Why does this happen? It’s no longer just you who needs your oxygen! The fetus need lots of oxygen, too. In fact, so do the uterus and placenta. With all this oxygen to spread around, your respiratory system takes note and increases its rate to ensure everyone gets what they need.

Your Gastrointestinal System Gets Funky

In fact, all your gastrointestinal organs are making changes—many of which you’ll notice. Are you feeling constipated? This is because your digestion is slowing. As your uterus enlarges (yes, it’s the uterus’ fault yet again!), it pushes the stomach and intestines out of place, causing your digestion to slow. In addition, the hormone progesterone increases, which aids in relaxing our organs. This can cause heartburn and acid reflux.

Why does this happen? The uterus is making room for baby, which means the gastrointestinal organs need to move aside. As they move, your digestion will slow and as progesterone gets released, your organs will relax, causing flatulence, constipation, upset stomachs and heartburn.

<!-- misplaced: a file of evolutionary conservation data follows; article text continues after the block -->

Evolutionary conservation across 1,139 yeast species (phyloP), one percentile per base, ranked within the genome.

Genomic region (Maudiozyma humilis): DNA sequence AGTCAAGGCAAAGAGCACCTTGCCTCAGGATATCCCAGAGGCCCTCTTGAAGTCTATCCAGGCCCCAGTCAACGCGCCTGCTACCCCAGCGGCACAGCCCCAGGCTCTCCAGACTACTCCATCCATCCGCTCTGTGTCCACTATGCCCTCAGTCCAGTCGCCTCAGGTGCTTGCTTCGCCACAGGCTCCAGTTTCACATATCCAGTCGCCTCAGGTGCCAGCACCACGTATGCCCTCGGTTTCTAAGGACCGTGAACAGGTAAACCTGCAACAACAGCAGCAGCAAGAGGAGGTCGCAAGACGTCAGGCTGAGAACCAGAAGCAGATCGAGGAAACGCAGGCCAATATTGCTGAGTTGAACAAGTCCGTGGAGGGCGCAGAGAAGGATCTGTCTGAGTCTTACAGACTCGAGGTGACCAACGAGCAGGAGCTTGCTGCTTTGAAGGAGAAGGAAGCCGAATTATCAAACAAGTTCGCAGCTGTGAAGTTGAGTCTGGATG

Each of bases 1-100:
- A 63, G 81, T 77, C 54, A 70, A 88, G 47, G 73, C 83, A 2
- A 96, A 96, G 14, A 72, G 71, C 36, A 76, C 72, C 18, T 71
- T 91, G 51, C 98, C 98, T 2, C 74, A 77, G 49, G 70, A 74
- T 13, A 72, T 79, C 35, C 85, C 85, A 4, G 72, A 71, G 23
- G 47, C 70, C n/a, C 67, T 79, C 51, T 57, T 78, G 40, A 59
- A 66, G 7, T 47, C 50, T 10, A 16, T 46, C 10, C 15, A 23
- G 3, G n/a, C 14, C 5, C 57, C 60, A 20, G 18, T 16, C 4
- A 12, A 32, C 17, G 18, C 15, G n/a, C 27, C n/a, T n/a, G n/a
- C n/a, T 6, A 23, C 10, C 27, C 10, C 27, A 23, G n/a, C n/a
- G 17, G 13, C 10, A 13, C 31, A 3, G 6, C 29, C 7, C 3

Take care of you, mama! All of these body changes during pregnancy can leave you feeling elated, beautiful, tired, sad, cranky, and joyful all in one day! Remember that you’re growing a person and that your body is an amazing system.

Source: How and Why Your Body Changes During Pregnancy

This article was written or curated by:

René